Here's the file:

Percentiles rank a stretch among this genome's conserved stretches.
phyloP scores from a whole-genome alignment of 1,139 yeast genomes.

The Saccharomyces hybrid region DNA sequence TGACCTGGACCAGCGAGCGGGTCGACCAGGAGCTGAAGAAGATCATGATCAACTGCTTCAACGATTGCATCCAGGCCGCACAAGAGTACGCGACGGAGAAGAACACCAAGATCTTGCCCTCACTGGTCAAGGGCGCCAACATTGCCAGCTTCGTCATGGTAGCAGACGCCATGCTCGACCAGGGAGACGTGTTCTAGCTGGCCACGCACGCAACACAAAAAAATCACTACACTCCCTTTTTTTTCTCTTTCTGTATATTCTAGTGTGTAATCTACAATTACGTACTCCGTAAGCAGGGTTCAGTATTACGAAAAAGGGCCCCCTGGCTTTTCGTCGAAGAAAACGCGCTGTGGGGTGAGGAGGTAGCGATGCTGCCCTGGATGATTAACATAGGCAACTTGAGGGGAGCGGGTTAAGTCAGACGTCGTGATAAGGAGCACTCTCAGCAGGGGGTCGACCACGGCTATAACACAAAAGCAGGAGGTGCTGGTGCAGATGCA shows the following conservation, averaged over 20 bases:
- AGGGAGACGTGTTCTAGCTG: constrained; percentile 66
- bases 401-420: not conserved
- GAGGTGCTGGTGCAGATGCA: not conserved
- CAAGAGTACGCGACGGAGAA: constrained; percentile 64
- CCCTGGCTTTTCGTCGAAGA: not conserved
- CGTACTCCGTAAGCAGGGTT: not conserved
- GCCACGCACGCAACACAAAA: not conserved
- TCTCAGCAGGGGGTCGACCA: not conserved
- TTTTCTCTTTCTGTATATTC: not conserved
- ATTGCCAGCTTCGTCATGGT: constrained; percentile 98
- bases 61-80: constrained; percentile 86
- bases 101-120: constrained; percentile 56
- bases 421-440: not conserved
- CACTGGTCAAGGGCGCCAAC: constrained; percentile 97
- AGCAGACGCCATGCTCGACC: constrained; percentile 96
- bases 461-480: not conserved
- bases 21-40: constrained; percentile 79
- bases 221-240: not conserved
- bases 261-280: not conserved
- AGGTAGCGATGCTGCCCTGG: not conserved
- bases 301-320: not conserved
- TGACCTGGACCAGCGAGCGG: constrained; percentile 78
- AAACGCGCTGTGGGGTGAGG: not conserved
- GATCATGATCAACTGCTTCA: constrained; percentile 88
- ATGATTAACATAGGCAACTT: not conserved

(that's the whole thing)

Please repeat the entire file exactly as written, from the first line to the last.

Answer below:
Percentiles rank a stretch among this genome's conserved stretches.
phyloP scores from a whole-genome alignment of 1,139 yeast genomes.

The Saccharomyces hybrid region DNA sequence TGACCTGGACCAGCGAGCGGGTCGACCAGGAGCTGAAGAAGATCATGATCAACTGCTTCAACGATTGCATCCAGGCCGCACAAGAGTACGCGACGGAGAAGAACACCAAGATCTTGCCCTCACTGGTCAAGGGCGCCAACATTGCCAGCTTCGTCATGGTAGCAGACGCCATGCTCGACCAGGGAGACGTGTTCTAGCTGGCCACGCACGCAACACAAAAAAATCACTACACTCCCTTTTTTTTCTCTTTCTGTATATTCTAGTGTGTAATCTACAATTACGTACTCCGTAAGCAGGGTTCAGTATTACGAAAAAGGGCCCCCTGGCTTTTCGTCGAAGAAAACGCGCTGTGGGGTGAGGAGGTAGCGATGCTGCCCTGGATGATTAACATAGGCAACTTGAGGGGAGCGGGTTAAGTCAGACGTCGTGATAAGGAGCACTCTCAGCAGGGGGTCGACCACGGCTATAACACAAAAGCAGGAGGTGCTGGTGCAGATGCA shows the following conservation, averaged over 20 bases:
- AGGGAGACGTGTTCTAGCTG: constrained; percentile 66
- bases 401-420: not conserved
- GAGGTGCTGGTGCAGATGCA: not conserved
- CAAGAGTACGCGACGGAGAA: constrained; percentile 64
- CCCTGGCTTTTCGTCGAAGA: not conserved
- CGTACTCCGTAAGCAGGGTT: not conserved
- GCCACGCACGCAACACAAAA: not conserved
- TCTCAGCAGGGGGTCGACCA: not conserved
- TTTTCTCTTTCTGTATATTC: not conserved
- ATTGCCAGCTTCGTCATGGT: constrained; percentile 98
- bases 61-80: constrained; percentile 86
- bases 101-120: constrained; percentile 56
- bases 421-440: not conserved
- CACTGGTCAAGGGCGCCAAC: constrained; percentile 97
- AGCAGACGCCATGCTCGACC: constrained; percentile 96
- bases 461-480: not conserved
- bases 21-40: constrained; percentile 79
- bases 221-240: not conserved
- bases 261-280: not conserved
- AGGTAGCGATGCTGCCCTGG: not conserved
- bases 301-320: not conserved
- TGACCTGGACCAGCGAGCGG: constrained; percentile 78
- AAACGCGCTGTGGGGTGAGG: not conserved
- GATCATGATCAACTGCTTCA: constrained; percentile 88
- ATGATTAACATAGGCAACTT: not conserved